For most major league teams, naming the first "black" to play in a regular-season game for them is straight forward: Dodgers -- Jackie Robinson, Indians -- Larry Doby, Yankees -- Elston Howard, etc.
For the Cincinnati Redlegs of 1954, however, there is some disagreement. Many sources cite Nino Escalera; others say it was Chuck Harmon.
The controversy seems to center around whether Escalera, a dark-skinned Puerto Rican, was "black enough." Harmon was an Indiana-born African-American.
Many of those who want to collect a baseball card of each team's first black performer would prefer that Harmon be credited with that distinction; he appeared in the 1954 Topps set (and 1955-58). Escalera never appeared on a Topps card.
In fact, of the pair, Escalera was the first to appear in a game for Cincinnati -- by a couple of minutes.
In the 1954 season opener, Escalera came to bat in the top of the seventh inning at Milwaukee, pinch-hitting in the eighth spot for catcher Andy Seminick, with the Redlegs behind 1-5. He singled off Lou Burdette.
Harmon followed Escalera to the plate, pinch-hitting for starting pitcher Corky Valentine. Harmon popped out to first.
Neither Escalera nor Harmon stayed in defensively.
Escalera didn't have any Topps or Bowman cards. He has a card in the team-issued postcard series, a portrait photo that I adapted for use on my custom card. Prior to coming to the majors, Escalera was included in the Toleteros sets of Puerto Rican winter league players in 1948-49, 1949-50 and 1950-51.
Most collectors who want a card of Escalera acquire one from the set of One-Year Winners issued by Larry Fritsch Cards in 1977.
Escalera played sandlot ball in his hometown of Santurce, Puerto Rico. In 1946 he was named, at age 16, the MVP of the Amateur Baseball World Series in Colombia. He began playing professionally the next season with the San Juan Senators in the P.R. League.
He played winter ball in Puerto Rico for nearly two decades, 16 seasons with San Juan, and a final year with Caguas.
He entered Organized Baseball in 1949 with Bristol in the Class B Colonial League. He hit .347 and returned to Bristol to start the 1950 season. He was batting .389 in July, when he was purchased by the N.Y. Yankees.
The Yankees sent Escalera to Amsterdam in the Canadian-American League (Class C) where he finished the season batting .337.
For 1951 Escalera was moved up to Class A ball at Muskegon (Mich.). He batted .374, second-best in the league, a handful of percentage points behind teammate Jim Greengrass. Escalera also got into 20 games that season with the Yankees AAA farm club at Syracuse, batting .274.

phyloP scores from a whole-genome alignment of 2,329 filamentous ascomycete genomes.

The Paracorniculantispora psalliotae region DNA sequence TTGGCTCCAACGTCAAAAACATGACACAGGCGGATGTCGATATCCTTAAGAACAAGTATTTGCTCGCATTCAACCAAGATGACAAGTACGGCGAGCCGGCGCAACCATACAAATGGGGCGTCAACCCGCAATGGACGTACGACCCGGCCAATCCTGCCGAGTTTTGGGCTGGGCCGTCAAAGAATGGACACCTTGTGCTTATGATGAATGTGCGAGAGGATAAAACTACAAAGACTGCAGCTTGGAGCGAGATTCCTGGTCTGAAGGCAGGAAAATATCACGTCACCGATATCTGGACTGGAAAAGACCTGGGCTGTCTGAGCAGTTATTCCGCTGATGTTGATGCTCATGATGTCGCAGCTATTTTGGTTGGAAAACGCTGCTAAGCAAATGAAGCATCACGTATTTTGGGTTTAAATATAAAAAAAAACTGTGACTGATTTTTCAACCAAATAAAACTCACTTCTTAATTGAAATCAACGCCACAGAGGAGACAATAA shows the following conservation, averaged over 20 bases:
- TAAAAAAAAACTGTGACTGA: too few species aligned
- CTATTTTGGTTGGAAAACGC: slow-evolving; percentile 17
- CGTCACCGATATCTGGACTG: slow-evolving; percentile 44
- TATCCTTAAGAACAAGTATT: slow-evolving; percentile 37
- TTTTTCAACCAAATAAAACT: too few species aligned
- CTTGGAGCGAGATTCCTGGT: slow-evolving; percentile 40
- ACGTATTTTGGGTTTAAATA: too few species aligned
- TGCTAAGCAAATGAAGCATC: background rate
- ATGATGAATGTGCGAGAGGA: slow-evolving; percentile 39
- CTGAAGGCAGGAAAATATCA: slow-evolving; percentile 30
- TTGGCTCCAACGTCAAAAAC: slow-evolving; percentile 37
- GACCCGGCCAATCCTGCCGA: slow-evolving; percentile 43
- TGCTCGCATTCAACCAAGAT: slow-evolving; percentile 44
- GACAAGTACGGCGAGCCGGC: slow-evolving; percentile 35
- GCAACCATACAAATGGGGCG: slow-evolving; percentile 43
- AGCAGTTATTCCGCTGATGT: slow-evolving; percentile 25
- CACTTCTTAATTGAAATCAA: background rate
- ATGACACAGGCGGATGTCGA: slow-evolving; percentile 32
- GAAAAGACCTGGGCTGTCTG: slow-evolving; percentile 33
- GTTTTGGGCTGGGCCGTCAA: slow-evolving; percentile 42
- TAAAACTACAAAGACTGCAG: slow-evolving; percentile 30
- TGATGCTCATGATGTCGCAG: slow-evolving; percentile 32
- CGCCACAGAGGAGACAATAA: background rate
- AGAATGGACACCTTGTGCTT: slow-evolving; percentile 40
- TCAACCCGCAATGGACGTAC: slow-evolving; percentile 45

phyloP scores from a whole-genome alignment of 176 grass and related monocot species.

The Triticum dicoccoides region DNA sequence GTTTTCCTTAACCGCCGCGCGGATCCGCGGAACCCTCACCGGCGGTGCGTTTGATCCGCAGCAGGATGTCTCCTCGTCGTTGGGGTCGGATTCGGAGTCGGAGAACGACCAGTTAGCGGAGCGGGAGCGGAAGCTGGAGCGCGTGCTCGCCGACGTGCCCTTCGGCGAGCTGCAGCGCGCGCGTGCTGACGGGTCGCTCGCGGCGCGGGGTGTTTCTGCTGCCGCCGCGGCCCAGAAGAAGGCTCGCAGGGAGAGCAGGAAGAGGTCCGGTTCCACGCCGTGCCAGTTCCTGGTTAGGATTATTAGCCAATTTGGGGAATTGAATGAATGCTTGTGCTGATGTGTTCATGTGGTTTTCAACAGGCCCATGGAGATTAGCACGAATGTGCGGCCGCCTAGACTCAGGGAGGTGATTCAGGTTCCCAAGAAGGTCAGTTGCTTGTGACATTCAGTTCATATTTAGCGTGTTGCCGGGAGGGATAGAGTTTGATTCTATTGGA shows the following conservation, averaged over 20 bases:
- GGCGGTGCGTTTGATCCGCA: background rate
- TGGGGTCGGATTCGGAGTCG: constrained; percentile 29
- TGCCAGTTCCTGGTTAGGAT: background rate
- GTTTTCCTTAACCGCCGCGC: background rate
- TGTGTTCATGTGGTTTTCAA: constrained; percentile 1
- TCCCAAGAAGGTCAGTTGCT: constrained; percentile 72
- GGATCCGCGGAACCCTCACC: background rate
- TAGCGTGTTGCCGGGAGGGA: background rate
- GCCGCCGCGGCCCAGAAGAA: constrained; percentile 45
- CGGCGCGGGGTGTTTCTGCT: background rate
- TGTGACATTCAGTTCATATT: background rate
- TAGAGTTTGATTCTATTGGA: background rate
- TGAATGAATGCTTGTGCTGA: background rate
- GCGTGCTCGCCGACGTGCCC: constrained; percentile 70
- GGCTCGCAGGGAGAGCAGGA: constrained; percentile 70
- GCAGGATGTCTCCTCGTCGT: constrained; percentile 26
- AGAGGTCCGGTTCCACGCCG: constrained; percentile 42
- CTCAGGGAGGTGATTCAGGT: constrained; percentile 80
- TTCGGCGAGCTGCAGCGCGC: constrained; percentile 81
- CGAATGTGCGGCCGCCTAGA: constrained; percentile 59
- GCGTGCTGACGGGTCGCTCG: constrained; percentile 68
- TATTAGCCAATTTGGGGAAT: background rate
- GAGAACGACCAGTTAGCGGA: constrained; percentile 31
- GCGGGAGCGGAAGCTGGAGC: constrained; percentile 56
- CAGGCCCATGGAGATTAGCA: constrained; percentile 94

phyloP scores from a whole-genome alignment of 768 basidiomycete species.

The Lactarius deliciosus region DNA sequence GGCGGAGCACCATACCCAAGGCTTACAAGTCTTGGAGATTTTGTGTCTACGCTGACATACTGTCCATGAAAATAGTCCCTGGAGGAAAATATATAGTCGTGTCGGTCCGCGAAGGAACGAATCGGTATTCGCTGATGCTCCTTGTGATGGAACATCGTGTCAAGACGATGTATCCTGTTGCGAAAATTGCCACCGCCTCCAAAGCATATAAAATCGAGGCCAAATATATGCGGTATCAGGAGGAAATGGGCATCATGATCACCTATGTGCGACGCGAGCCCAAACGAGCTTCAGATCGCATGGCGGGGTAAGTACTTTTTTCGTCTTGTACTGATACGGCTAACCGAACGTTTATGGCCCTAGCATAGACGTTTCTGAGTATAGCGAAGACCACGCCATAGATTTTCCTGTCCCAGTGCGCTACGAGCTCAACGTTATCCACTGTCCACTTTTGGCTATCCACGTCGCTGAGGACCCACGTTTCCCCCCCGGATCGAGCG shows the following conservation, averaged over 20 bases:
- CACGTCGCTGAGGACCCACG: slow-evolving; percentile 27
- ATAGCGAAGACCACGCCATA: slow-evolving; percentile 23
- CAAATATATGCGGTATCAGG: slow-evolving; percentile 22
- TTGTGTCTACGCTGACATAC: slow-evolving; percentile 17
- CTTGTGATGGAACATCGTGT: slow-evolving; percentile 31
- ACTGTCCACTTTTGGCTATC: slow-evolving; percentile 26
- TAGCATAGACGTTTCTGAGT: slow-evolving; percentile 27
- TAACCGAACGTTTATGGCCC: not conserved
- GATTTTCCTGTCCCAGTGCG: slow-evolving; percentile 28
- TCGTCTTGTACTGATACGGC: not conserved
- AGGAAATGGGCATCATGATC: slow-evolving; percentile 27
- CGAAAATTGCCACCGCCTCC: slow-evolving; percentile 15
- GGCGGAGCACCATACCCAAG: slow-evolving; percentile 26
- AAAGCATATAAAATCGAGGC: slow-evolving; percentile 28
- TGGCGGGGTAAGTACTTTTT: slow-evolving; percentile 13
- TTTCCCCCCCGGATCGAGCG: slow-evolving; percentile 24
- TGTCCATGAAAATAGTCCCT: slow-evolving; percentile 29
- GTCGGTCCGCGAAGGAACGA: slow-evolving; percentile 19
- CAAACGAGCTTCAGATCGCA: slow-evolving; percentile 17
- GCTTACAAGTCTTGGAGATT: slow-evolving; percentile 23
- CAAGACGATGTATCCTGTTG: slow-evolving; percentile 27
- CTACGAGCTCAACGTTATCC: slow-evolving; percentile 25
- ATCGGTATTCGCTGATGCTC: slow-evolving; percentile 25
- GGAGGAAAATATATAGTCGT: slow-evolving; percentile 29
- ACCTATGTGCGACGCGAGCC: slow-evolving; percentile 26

With the major league Yankees still a couple of years away from integration, Escalera was sold in January, 1952, to the Toledo Mud Hens, a Class AAA (American Association) farm of the Chicago White Sox. Following the June 11 game, the team went on a road trip . . . from which they never returned; the franchise was moved to Charleston, West Virginia, to complete the season. In July, Escalera was sold to the Cincinnati Redlegs for delivery the following season. He end 1952 batting .249.
Escalera went to spring training with Cincinnati in 1953, but manager Rogers Hornsby sent him down to Tulsa in the AA Texas League. He hit .305 there. punching his ticket for another spring training with the big club. Also in 1953, Escalera appeared in six games with Class AAA Indianapolis, but I haven't been able to find stats for that stint.
Escalera's versatility earned him his spot on the Redlegs' roster. Besides pinch-hitting more than 30 times and being used as a pinch-runner nearly as often, Escalera played all three outfield positions, first base and even at shortstop.
Escalera's turn as perhaps the last of the left-handed big-league shortstops came in the bottom of the 8th inning when Cincinnati manager Birdie Tebbetts sent him in for shortstop Roy McMillan at St. Louis. The Redlegs had a 4-2 lead when Stan Musial came to the plate with two out and Red Schoendienst on first. Instead of taking the usual infield position of a shortstop, Escalera was placed in the shallow outfield between right and center in a shift Tebbetts hoped would keep Musial from becoming the tying run. He needn't have bothered, Art Fowler struck out Musial to end the inning. When the Redlegs took the field in the bottom of the 9th, Rocky Bridges had replaced Escalera at short. The Redlegs went on to win 4-2.
For all his versatility, Escalera wasn't able to hit his weight and after 73 games with Cincinnati in 1954, his major league days were over.
He spent the next four seasons with Cincinnati's AAA team, the Havana Sugar Kings, of the International League. After the 1958 season he was traded to the Pittsburgh Pirates and spent three years at AAA with them in Columbus. His last year in organized ball was with Rochester in 1962.
Escalera remained active in the Puerto Rican League for a number of years and served as a scout for the N,Y, Mets and S,F. Giants. As this is written, he lives in retirement in Puerto Rico at age 86.
Veteran collectors of vintage Topps cards might think it incongruous that I chose the red background for my 1955-style custom card. All but one of the original '55T Redlegs cards used the yellow background. The lone exception was Bud Podbielan, whose color scheme I adopted for my Escalera card.
On back you'll see that I opted to use Escalera's 1954 figures for both the Year and Life stats. My preference would have been to use his 1954 Redlegs stats for "YEAR," and cumulative minor league numbers for "LIFE." Runs and RBI stats for his early minor league years are hard to come by, however, and I draw a complete blank for his six games at Indianapolis in 1953.
Though my card is unofficial, at least collectors who champion Nino Escalera as Cincinnati's first black player now have another alternative.
Now . . . we need to sort out whether Carlos Bernier (1953) or Curt Roberts (1954) broke the color barrier for the Pirates.